8 questions for the Cincinnati Zoo family's PR rep

Gail Myers is supporting the family directly involved in the incident as it navigates a media minefield and returns to a normal life after the shooting of an endangered gorilla at the zoo last month.

(Image via Wikimedia Commons; original uploader was Mind meal at en.wikipedia - Transferred from en.wikipedia, CC BY 2.0)
(Image via Wikimedia Commons; original uploader was Mind meal at en.wikipedia - Transferred from en.wikipedia, CC BY 2.0)

The shooting of a silverback gorilla named Harambe at the Cincinnati Zoo last month after a boy fell into his cage triggered a firestorm of scrutiny. The outcry culminated in a petition that garnered a half-million signatures and asked authorities to investigate the family involved for child negligence.

Hamilton County, Ohio, prosecutor Joseph Deters said Monday after an investigation that he will not press charges against the family.

Supporting the family through these trying times is Gail Myers, the sole proprietor of the eponymous Cincinnati firm she founded in 2008 that mostly focuses on healthcare and nonprofit work. Myers previously worked at the Christ Hospital and the Health Alliance of Greater Cincinnati.  

Meanwhile, the Cincinnati Zoo said it is handling PR for the incident in-house.

PRWeek asked Myers several questions about how she’s helping the family and the challenges she’s come across.

How did you come into contact with the family involved in the incident at the Cincinnati Zoo?
A connection with the family knew me and my work and recommended me to them. They contacted me on Sunday (a day after the incident) and said, ‘We need help.’ So we talked about their goals, what they wanted to accomplish, how we might deal with this, and we talked through a statement to the media. They felt strongly they didn’t want to do any interviews. They just wanted to maintain their privacy. They’re very thankful the child is safe, and they also wanted to thank the zoo for their actions; they know it was a tough decision to make. They’re really thankful [the zoo] did what it did to protect the child. That’s the message they wanted to convey until we put together a statement that I sent to my media contacts, and it exploded from there.

Is this something you were prepared for?
This is not typical for me. I’ve done some major press coverage issues before that received national and international attention. This was certainly about the most extensive I’ve had to deal with.

Why did you decide to take this job?
I guess I like these people. They’re good people and they needed help, and that’s kind of where I was coming from. It’s certainly been interesting for my company to deal with all this attention and interest. My main goal is to help some good people that need help.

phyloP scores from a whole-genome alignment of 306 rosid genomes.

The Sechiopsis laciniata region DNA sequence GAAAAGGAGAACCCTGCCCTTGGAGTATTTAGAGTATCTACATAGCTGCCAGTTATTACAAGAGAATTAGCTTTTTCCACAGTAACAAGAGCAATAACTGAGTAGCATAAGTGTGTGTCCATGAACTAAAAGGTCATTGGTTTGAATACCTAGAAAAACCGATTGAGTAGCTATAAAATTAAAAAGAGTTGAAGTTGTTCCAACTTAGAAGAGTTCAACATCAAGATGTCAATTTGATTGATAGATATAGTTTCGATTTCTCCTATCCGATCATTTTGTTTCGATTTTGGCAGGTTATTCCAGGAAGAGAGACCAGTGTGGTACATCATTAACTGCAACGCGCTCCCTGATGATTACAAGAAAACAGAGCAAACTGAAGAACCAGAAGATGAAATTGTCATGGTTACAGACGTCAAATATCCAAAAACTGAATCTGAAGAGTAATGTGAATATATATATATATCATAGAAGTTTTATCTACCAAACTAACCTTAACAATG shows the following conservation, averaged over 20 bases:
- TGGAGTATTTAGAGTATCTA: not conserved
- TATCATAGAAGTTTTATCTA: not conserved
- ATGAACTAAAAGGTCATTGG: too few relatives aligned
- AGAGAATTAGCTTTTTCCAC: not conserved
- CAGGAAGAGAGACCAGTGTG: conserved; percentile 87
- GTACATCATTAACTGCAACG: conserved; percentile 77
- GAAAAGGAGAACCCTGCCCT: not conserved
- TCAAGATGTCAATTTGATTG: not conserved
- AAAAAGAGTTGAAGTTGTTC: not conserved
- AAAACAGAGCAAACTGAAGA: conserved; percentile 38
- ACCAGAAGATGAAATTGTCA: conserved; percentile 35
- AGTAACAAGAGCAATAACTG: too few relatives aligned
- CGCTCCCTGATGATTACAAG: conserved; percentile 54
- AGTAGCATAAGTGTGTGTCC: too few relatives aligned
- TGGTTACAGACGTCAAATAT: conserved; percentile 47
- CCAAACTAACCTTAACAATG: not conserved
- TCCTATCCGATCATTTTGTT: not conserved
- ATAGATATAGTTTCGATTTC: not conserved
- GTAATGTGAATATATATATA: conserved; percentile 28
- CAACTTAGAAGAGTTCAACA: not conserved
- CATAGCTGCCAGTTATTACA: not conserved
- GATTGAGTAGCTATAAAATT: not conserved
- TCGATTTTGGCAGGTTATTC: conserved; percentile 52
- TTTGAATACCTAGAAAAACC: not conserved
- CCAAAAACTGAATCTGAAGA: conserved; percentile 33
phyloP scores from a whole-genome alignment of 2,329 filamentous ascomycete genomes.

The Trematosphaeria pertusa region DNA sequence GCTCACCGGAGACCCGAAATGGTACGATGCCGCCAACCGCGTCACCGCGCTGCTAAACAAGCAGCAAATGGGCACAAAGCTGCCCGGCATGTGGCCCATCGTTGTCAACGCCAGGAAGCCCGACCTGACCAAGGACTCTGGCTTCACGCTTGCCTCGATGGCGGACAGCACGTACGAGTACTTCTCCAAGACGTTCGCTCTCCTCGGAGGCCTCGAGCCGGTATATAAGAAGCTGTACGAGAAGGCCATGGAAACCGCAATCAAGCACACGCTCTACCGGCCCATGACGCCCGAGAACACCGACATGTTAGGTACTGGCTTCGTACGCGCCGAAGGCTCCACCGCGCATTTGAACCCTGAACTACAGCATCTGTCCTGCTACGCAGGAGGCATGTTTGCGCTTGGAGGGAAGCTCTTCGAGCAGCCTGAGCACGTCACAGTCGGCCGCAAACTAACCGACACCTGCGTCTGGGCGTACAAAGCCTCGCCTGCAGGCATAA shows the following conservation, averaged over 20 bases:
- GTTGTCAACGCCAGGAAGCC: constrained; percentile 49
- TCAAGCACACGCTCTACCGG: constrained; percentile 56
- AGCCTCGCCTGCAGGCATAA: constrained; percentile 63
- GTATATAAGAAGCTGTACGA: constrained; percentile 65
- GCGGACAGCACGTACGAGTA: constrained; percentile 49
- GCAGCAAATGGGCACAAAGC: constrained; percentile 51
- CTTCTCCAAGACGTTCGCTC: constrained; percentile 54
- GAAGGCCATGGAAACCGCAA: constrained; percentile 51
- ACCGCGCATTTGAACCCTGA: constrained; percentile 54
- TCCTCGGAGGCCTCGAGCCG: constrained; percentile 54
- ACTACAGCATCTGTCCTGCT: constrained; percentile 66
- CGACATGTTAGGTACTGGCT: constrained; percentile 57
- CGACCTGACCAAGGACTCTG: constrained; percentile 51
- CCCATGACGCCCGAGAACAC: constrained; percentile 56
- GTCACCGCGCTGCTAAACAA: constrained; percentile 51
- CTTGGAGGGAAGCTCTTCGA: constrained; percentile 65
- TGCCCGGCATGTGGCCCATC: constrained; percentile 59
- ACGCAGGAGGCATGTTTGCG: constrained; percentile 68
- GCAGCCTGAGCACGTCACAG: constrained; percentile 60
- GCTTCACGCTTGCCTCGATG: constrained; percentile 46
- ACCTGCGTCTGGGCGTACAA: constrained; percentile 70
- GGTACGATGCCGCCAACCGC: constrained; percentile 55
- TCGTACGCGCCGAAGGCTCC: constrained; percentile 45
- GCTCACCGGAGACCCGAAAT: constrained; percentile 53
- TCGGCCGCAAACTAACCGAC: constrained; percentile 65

What are you specifically handling?
I’ve been their primary media contact. All requests from the media are coming through me, so they don’t have direct contact with the family. I’m fielding [media requests] and sharing them with the family, with whom I talk several times a day. We’ve issued just a couple statements so far. I’m just trying to help them navigate all these requests because there are many of them and they’re coming from local, national, and international media outlets. And of course, everyone wants to talk to them, and they want to stay private. They’re not even publicly acknowledging their names, even though they are out there. They prefer to remain anonymous.

It seems unusual the family’s name was released [by authorities] without any formal charges. Why was that made public?
I honestly thought it was [unusual], too. I really don’t know the back story behind how that happened. I had read in some media reports that their names were in the police reports, but they were later redacted and taken out of future reports. Some of the media are still not using the names; most are at this point.

How would you describe your interaction with the media?
Honestly, the reporters have been very respectful. It has not been an issue at all with the media. Most of the coverage has been fair and balanced. The reporters and producers have been very respectful in coming to me, rather than the family. You know, there are always exceptions, but the vast majority are honoring the family’s wishes. Certainly they’re doing their best to persuade the family that they’re the place to do the interview, and I’m sharing those conversations with the family.

Everyone is relieved that the boy is healthy and okay, but zoo authorities had to kill the gorilla. Is that something that weighs on the family?
There have been people who have offered money to the family. They don’t want money. They have suggested that all donations go to the zoo in Harambe’s name.

How is the family coping with all this scrutiny?
Well! They’ve been an absolute joy to work with.

Have you registered with us yet?

Register now to enjoy more articles and free email bulletins

Already registered?
Sign in